Directions to self-discovery About the right and wrong paths on your trail

5. Nov. 2019

Of paths and detours on trails. Self-discovery is in vogue and has become a buzzword in recent years. Sometimes you almost have the impression that you have to find yourself, so to speak.

Hike inward and find yourself: Pause on the Luchs Trail ©ARGE Luchs Trail/Max Mauthner

Self-discovery is on vogue and has become a buzzword in recent years. Sometimes you almost have the impression that it’s necessary to find yourself. The topic of self-discovery is often associated with hiking trips along the Pilgrim’s Way to Santiago. Stepping out, having time for yourself and finding yourself on the Pilgrim’s Way to Santiago – the perfect ingredients for self-discovery? We are of the opinion that it is not only pilgrim paths that open up an access to oneself. Even if we are currently developing a pilgrim path – the East Tyrolean pilgrim path “Hoch und Heilig”.

We are convinced that hiking itself – with or without a spiritual background – can be a gateway to your inner self. If you don’t associate hiking with spirituality or self-discovery, you will at least learn a lot about yourself. How do I deal with myself when it rains a whole day? How do I react when the wrong branch has been taken? How do I behave towards others in the group if I have problems or how do I deal with them when I am on my own?

From the glacier to the sea: Ways of self-discovery

We want to tell you a little about the walking of paths and detours on trails from our experience. Which trail would be better suited than the Alpe-Adria-Trail with its 27 stages and its route through three countries? Such long-distance hiking trails offer a multitude of possibilities for self-discovery. The trail leads topographically from the glacier to the sea. But where will it lead you?

As you know, all routes lead to Rome. On the Alpe-Adria-Trail all routes lead to …. Muggia. Well, Muggia is not Rome, but the pretty little village on the upper Adriatic as the end point of the Alpe-Adria-Trail is an important destination for many hikers. But the trail is long and how do you always find the “right” way on the long distance?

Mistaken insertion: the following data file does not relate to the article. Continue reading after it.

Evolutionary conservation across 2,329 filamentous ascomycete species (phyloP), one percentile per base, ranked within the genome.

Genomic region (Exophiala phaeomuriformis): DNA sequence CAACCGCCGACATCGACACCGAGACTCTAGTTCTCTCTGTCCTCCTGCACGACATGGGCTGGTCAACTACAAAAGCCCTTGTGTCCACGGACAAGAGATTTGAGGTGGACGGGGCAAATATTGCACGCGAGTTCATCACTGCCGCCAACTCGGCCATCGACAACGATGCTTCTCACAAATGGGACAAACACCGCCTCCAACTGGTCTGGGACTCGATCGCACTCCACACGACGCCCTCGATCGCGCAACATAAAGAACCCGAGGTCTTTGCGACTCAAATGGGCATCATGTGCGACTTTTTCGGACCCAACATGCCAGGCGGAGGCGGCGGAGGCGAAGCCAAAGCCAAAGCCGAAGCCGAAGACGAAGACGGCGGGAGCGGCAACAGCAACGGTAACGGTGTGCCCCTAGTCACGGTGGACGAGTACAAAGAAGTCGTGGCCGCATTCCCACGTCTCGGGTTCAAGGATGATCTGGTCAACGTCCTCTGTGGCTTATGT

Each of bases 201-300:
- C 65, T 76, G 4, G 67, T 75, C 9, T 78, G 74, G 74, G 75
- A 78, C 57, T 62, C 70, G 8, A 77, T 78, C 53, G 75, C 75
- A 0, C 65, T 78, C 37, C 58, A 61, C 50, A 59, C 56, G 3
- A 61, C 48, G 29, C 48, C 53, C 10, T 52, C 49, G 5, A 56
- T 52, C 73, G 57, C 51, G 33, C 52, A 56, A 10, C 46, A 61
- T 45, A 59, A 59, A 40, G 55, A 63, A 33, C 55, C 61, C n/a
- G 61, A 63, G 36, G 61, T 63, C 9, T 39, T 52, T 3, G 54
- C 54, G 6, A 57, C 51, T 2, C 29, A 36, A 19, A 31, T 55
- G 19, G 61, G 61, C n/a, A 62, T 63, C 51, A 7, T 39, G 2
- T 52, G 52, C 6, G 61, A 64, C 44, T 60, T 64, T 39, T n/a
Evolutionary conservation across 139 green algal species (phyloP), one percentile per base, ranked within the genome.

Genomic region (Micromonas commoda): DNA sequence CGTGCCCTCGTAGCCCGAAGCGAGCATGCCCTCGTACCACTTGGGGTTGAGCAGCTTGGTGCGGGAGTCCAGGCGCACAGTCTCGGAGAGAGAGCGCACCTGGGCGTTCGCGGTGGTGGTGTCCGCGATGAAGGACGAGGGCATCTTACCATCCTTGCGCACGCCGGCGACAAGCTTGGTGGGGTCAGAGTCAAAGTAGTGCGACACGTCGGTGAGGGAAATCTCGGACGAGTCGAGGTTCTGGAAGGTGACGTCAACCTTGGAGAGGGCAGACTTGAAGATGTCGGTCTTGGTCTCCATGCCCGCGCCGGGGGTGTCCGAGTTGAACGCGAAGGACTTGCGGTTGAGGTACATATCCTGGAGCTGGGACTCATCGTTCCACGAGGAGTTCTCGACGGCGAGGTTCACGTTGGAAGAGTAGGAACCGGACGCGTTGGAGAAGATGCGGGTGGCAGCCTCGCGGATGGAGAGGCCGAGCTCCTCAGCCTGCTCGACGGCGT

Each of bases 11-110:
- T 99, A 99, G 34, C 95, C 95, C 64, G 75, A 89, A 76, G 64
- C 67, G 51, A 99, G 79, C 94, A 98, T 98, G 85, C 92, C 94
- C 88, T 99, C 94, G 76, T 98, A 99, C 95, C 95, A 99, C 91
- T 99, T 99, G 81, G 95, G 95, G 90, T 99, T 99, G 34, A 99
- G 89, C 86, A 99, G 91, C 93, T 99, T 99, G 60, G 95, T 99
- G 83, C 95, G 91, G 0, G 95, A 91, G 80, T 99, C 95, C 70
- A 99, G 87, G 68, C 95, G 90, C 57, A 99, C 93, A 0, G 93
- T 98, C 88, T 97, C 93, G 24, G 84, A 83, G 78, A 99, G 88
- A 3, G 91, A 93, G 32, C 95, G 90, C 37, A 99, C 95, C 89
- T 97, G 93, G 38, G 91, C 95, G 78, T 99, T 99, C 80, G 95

Of ways and detours!

Don’t worry, the Alpe-Adria-Trail is well signposted. However, going off the beaten track might also be something charming. It probably depends on how you deal with such a situation in life. You could take it with a sense of humour that sounds like: “A detour will increase your knowledge of the area!” Such detours are also new ways to go and may lead to a hidden chapel, to a tranquil pond or to a viewpoint that allows new insights. In any case, detours also lead to new experiences. And finally, the experienced is the one who has learned to deal with the adversity of things, with resistance and delays, the one who has learned to take detours and find them.

Panoramaweg Südalpen Sonnenuntergang
Finding your way instead of finding yourself: Which way to go – here or there or … © Trail Angels
The physician and anthropologist Günther Mattitsch writes in his book “Die Welt ist offen” the following about self-discovery: “All paths lead to yourself. On many detours we now bring within our reach, within our availability and experience, which will then help us; of what we notice that it has served our ability and has given us that competence to cope well with the next step. So take your detour with confidence. After all, what do we even know about the mystery of our path?”